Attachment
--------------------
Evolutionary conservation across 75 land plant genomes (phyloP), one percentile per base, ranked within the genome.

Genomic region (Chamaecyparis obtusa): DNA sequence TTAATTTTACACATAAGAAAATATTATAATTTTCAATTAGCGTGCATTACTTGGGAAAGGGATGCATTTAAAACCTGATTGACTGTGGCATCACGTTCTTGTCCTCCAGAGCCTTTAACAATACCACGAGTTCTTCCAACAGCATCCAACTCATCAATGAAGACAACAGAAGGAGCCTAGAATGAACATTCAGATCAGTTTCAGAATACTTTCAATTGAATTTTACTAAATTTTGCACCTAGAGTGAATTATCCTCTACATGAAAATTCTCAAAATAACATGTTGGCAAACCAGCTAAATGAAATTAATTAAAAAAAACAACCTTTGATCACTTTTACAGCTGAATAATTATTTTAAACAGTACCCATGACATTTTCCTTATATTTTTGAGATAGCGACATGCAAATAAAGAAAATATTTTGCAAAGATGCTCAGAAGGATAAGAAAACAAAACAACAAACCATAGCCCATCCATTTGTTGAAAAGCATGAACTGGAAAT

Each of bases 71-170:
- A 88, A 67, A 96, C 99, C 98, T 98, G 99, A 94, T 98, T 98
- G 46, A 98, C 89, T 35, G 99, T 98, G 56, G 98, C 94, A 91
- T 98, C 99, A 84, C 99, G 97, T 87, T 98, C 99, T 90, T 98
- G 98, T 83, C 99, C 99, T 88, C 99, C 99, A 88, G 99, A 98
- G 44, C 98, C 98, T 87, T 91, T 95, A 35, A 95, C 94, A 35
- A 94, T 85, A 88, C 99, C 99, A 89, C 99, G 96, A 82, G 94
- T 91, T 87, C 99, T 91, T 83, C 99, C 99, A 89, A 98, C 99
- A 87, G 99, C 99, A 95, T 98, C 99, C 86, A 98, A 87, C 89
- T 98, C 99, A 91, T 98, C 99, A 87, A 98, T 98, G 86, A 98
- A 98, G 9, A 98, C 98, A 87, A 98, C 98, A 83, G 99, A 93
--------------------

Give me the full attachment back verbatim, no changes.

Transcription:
Evolutionary conservation across 75 land plant genomes (phyloP), one percentile per base, ranked within the genome.

Genomic region (Chamaecyparis obtusa): DNA sequence TTAATTTTACACATAAGAAAATATTATAATTTTCAATTAGCGTGCATTACTTGGGAAAGGGATGCATTTAAAACCTGATTGACTGTGGCATCACGTTCTTGTCCTCCAGAGCCTTTAACAATACCACGAGTTCTTCCAACAGCATCCAACTCATCAATGAAGACAACAGAAGGAGCCTAGAATGAACATTCAGATCAGTTTCAGAATACTTTCAATTGAATTTTACTAAATTTTGCACCTAGAGTGAATTATCCTCTACATGAAAATTCTCAAAATAACATGTTGGCAAACCAGCTAAATGAAATTAATTAAAAAAAACAACCTTTGATCACTTTTACAGCTGAATAATTATTTTAAACAGTACCCATGACATTTTCCTTATATTTTTGAGATAGCGACATGCAAATAAAGAAAATATTTTGCAAAGATGCTCAGAAGGATAAGAAAACAAAACAACAAACCATAGCCCATCCATTTGTTGAAAAGCATGAACTGGAAAT

Each of bases 71-170:
- A 88, A 67, A 96, C 99, C 98, T 98, G 99, A 94, T 98, T 98
- G 46, A 98, C 89, T 35, G 99, T 98, G 56, G 98, C 94, A 91
- T 98, C 99, A 84, C 99, G 97, T 87, T 98, C 99, T 90, T 98
- G 98, T 83, C 99, C 99, T 88, C 99, C 99, A 88, G 99, A 98
- G 44, C 98, C 98, T 87, T 91, T 95, A 35, A 95, C 94, A 35
- A 94, T 85, A 88, C 99, C 99, A 89, C 99, G 96, A 82, G 94
- T 91, T 87, C 99, T 91, T 83, C 99, C 99, A 89, A 98, C 99
- A 87, G 99, C 99, A 95, T 98, C 99, C 86, A 98, A 87, C 89
- T 98, C 99, A 91, T 98, C 99, A 87, A 98, T 98, G 86, A 98
- A 98, G 9, A 98, C 98, A 87, A 98, C 98, A 83, G 99, A 93